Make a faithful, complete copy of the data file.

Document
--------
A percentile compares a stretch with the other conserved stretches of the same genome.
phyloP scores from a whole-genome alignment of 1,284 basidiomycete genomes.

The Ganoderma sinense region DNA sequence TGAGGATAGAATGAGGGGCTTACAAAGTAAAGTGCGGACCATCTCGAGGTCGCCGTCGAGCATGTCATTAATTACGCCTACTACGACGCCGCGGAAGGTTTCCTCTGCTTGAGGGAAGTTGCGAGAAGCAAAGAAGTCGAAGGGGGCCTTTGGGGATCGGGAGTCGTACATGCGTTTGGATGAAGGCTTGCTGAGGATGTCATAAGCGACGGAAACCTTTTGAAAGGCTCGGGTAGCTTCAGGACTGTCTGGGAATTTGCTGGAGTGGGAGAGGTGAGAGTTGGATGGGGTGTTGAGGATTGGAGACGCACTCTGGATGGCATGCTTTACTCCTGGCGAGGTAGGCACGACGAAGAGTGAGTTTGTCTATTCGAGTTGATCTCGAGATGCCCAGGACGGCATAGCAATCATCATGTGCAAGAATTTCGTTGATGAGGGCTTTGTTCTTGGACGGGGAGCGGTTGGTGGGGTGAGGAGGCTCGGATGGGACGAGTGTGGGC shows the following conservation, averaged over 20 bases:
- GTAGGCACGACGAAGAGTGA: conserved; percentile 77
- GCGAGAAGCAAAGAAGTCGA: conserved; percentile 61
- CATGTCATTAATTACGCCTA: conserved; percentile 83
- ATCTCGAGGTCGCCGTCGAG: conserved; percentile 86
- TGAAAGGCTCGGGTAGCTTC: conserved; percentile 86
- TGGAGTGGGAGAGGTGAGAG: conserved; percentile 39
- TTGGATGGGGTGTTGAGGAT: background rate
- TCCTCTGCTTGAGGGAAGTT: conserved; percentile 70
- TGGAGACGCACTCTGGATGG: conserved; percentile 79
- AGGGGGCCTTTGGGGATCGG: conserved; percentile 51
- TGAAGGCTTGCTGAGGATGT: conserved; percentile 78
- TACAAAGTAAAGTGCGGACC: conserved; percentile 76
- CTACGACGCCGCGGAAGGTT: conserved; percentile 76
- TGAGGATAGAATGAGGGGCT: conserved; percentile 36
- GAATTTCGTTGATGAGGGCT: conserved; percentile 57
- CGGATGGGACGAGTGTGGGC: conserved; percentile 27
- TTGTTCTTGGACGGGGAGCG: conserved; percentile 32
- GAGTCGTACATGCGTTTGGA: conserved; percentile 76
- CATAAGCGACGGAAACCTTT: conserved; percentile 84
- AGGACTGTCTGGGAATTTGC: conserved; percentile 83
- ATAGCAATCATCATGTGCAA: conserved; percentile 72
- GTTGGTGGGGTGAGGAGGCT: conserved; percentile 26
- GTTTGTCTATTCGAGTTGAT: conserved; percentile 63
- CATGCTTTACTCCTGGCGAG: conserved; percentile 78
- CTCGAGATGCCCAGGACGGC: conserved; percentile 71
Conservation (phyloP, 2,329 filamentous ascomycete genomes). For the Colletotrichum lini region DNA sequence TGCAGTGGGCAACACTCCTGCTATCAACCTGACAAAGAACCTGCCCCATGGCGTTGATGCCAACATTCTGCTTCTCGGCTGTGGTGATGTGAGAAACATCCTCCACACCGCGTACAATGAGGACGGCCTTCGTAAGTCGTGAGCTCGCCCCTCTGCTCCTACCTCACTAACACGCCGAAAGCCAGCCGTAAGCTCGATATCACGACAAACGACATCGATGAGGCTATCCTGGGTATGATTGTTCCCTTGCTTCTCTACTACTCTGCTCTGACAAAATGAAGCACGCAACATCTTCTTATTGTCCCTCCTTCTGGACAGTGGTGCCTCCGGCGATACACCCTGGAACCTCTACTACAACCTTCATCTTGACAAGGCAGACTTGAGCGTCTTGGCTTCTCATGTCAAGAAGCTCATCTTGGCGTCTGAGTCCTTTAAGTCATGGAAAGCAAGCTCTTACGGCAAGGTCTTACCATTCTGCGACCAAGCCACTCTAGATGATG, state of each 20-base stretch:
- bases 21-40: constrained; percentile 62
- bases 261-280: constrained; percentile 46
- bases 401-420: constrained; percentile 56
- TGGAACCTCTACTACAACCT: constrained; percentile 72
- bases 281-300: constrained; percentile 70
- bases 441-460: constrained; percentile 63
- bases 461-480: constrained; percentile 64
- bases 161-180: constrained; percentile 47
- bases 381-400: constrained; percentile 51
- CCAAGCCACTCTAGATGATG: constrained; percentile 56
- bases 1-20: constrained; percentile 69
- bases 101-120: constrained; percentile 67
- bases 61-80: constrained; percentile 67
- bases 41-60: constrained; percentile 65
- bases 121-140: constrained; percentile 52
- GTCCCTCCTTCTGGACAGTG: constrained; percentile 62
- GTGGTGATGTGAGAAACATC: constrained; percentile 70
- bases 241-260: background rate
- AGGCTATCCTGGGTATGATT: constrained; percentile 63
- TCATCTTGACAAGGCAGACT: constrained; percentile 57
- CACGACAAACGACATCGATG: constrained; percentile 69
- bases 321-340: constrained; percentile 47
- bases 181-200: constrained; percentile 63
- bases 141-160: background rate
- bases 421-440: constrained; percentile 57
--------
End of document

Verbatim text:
A percentile compares a stretch with the other conserved stretches of the same genome.
phyloP scores from a whole-genome alignment of 1,284 basidiomycete genomes.

The Ganoderma sinense region DNA sequence TGAGGATAGAATGAGGGGCTTACAAAGTAAAGTGCGGACCATCTCGAGGTCGCCGTCGAGCATGTCATTAATTACGCCTACTACGACGCCGCGGAAGGTTTCCTCTGCTTGAGGGAAGTTGCGAGAAGCAAAGAAGTCGAAGGGGGCCTTTGGGGATCGGGAGTCGTACATGCGTTTGGATGAAGGCTTGCTGAGGATGTCATAAGCGACGGAAACCTTTTGAAAGGCTCGGGTAGCTTCAGGACTGTCTGGGAATTTGCTGGAGTGGGAGAGGTGAGAGTTGGATGGGGTGTTGAGGATTGGAGACGCACTCTGGATGGCATGCTTTACTCCTGGCGAGGTAGGCACGACGAAGAGTGAGTTTGTCTATTCGAGTTGATCTCGAGATGCCCAGGACGGCATAGCAATCATCATGTGCAAGAATTTCGTTGATGAGGGCTTTGTTCTTGGACGGGGAGCGGTTGGTGGGGTGAGGAGGCTCGGATGGGACGAGTGTGGGC shows the following conservation, averaged over 20 bases:
- GTAGGCACGACGAAGAGTGA: conserved; percentile 77
- GCGAGAAGCAAAGAAGTCGA: conserved; percentile 61
- CATGTCATTAATTACGCCTA: conserved; percentile 83
- ATCTCGAGGTCGCCGTCGAG: conserved; percentile 86
- TGAAAGGCTCGGGTAGCTTC: conserved; percentile 86
- TGGAGTGGGAGAGGTGAGAG: conserved; percentile 39
- TTGGATGGGGTGTTGAGGAT: background rate
- TCCTCTGCTTGAGGGAAGTT: conserved; percentile 70
- TGGAGACGCACTCTGGATGG: conserved; percentile 79
- AGGGGGCCTTTGGGGATCGG: conserved; percentile 51
- TGAAGGCTTGCTGAGGATGT: conserved; percentile 78
- TACAAAGTAAAGTGCGGACC: conserved; percentile 76
- CTACGACGCCGCGGAAGGTT: conserved; percentile 76
- TGAGGATAGAATGAGGGGCT: conserved; percentile 36
- GAATTTCGTTGATGAGGGCT: conserved; percentile 57
- CGGATGGGACGAGTGTGGGC: conserved; percentile 27
- TTGTTCTTGGACGGGGAGCG: conserved; percentile 32
- GAGTCGTACATGCGTTTGGA: conserved; percentile 76
- CATAAGCGACGGAAACCTTT: conserved; percentile 84
- AGGACTGTCTGGGAATTTGC: conserved; percentile 83
- ATAGCAATCATCATGTGCAA: conserved; percentile 72
- GTTGGTGGGGTGAGGAGGCT: conserved; percentile 26
- GTTTGTCTATTCGAGTTGAT: conserved; percentile 63
- CATGCTTTACTCCTGGCGAG: conserved; percentile 78
- CTCGAGATGCCCAGGACGGC: conserved; percentile 71
Conservation (phyloP, 2,329 filamentous ascomycete genomes). For the Colletotrichum lini region DNA sequence TGCAGTGGGCAACACTCCTGCTATCAACCTGACAAAGAACCTGCCCCATGGCGTTGATGCCAACATTCTGCTTCTCGGCTGTGGTGATGTGAGAAACATCCTCCACACCGCGTACAATGAGGACGGCCTTCGTAAGTCGTGAGCTCGCCCCTCTGCTCCTACCTCACTAACACGCCGAAAGCCAGCCGTAAGCTCGATATCACGACAAACGACATCGATGAGGCTATCCTGGGTATGATTGTTCCCTTGCTTCTCTACTACTCTGCTCTGACAAAATGAAGCACGCAACATCTTCTTATTGTCCCTCCTTCTGGACAGTGGTGCCTCCGGCGATACACCCTGGAACCTCTACTACAACCTTCATCTTGACAAGGCAGACTTGAGCGTCTTGGCTTCTCATGTCAAGAAGCTCATCTTGGCGTCTGAGTCCTTTAAGTCATGGAAAGCAAGCTCTTACGGCAAGGTCTTACCATTCTGCGACCAAGCCACTCTAGATGATG, state of each 20-base stretch:
- bases 21-40: constrained; percentile 62
- bases 261-280: constrained; percentile 46
- bases 401-420: constrained; percentile 56
- TGGAACCTCTACTACAACCT: constrained; percentile 72
- bases 281-300: constrained; percentile 70
- bases 441-460: constrained; percentile 63
- bases 461-480: constrained; percentile 64
- bases 161-180: constrained; percentile 47
- bases 381-400: constrained; percentile 51
- CCAAGCCACTCTAGATGATG: constrained; percentile 56
- bases 1-20: constrained; percentile 69
- bases 101-120: constrained; percentile 67
- bases 61-80: constrained; percentile 67
- bases 41-60: constrained; percentile 65
- bases 121-140: constrained; percentile 52
- GTCCCTCCTTCTGGACAGTG: constrained; percentile 62
- GTGGTGATGTGAGAAACATC: constrained; percentile 70
- bases 241-260: background rate
- AGGCTATCCTGGGTATGATT: constrained; percentile 63
- TCATCTTGACAAGGCAGACT: constrained; percentile 57
- CACGACAAACGACATCGATG: constrained; percentile 69
- bases 321-340: constrained; percentile 47
- bases 181-200: constrained; percentile 63
- bases 141-160: background rate
- bases 421-440: constrained; percentile 57